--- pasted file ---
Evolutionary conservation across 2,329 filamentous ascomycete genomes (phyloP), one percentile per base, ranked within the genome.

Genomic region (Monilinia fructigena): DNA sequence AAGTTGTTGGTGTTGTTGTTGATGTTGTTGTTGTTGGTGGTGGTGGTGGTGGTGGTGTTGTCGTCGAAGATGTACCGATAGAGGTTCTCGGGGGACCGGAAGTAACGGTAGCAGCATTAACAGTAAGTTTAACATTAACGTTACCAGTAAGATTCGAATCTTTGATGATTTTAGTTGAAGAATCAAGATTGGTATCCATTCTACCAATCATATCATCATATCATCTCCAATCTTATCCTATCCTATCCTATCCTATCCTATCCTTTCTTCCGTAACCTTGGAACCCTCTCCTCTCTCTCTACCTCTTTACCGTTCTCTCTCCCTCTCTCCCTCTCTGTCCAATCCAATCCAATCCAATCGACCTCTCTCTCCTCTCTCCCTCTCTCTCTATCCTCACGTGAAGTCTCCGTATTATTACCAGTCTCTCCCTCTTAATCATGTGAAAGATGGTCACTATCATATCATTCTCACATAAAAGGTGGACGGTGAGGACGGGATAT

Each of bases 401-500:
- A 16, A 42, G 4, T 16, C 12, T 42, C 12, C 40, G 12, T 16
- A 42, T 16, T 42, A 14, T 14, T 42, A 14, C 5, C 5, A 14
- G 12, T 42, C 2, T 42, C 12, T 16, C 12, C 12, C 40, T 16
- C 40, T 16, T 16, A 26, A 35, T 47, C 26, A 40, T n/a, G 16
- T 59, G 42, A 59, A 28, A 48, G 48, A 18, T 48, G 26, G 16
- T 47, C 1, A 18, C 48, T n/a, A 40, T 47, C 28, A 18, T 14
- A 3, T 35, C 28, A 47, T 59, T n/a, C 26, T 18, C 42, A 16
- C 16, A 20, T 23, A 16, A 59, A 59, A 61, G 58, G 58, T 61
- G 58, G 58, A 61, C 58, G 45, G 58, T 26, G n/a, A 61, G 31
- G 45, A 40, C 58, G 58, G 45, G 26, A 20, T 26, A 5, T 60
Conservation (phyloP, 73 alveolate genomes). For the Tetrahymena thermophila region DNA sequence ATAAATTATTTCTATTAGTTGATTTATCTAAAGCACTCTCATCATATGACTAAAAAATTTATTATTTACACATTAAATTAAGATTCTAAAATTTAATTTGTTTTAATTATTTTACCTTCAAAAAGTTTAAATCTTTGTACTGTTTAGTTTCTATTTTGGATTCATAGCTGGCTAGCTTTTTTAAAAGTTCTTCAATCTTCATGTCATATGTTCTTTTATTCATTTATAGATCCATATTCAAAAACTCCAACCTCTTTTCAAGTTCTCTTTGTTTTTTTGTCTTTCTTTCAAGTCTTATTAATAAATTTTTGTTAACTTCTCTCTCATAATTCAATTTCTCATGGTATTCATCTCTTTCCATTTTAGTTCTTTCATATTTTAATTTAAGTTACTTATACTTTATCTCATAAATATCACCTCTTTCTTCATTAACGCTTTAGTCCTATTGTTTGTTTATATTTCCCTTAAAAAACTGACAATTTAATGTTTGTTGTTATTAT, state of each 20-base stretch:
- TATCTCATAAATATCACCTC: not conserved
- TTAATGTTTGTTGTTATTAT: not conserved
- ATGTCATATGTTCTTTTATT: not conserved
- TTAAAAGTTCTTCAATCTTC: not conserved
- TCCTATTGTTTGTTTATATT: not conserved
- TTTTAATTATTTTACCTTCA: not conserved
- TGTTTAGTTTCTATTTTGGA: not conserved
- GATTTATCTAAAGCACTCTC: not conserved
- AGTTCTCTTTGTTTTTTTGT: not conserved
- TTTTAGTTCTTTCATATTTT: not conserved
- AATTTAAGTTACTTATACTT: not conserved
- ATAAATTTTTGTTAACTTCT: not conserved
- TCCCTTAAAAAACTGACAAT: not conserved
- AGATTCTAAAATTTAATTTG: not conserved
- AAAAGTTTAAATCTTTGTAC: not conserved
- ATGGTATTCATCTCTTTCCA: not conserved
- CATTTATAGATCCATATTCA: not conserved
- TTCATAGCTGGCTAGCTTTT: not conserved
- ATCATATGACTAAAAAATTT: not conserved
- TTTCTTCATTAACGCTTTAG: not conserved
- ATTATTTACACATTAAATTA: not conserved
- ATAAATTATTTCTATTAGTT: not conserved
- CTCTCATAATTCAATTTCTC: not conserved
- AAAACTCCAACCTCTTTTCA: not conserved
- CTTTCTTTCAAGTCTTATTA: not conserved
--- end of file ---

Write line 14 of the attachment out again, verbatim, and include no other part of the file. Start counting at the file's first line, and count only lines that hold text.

Conservation (phyloP, 73 alveolate genomes). For the Tetrahymena thermophila region DNA sequence ATAAATTATTTCTATTAGTTGATTTATCTAAAGCACTCTCATCATATGACTAAAAAATTTATTATTTACACATTAAATTAAGATTCTAAAATTTAATTTGTTTTAATTATTTTACCTTCAAAAAGTTTAAATCTTTGTACTGTTTAGTTTCTATTTTGGATTCATAGCTGGCTAGCTTTTTTAAAAGTTCTTCAATCTTCATGTCATATGTTCTTTTATTCATTTATAGATCCATATTCAAAAACTCCAACCTCTTTTCAAGTTCTCTTTGTTTTTTTGTCTTTCTTTCAAGTCTTATTAATAAATTTTTGTTAACTTCTCTCTCATAATTCAATTTCTCATGGTATTCATCTCTTTCCATTTTAGTTCTTTCATATTTTAATTTAAGTTACTTATACTTTATCTCATAAATATCACCTCTTTCTTCATTAACGCTTTAGTCCTATTGTTTGTTTATATTTCCCTTAAAAAACTGACAATTTAATGTTTGTTGTTATTAT, state of each 20-base stretch: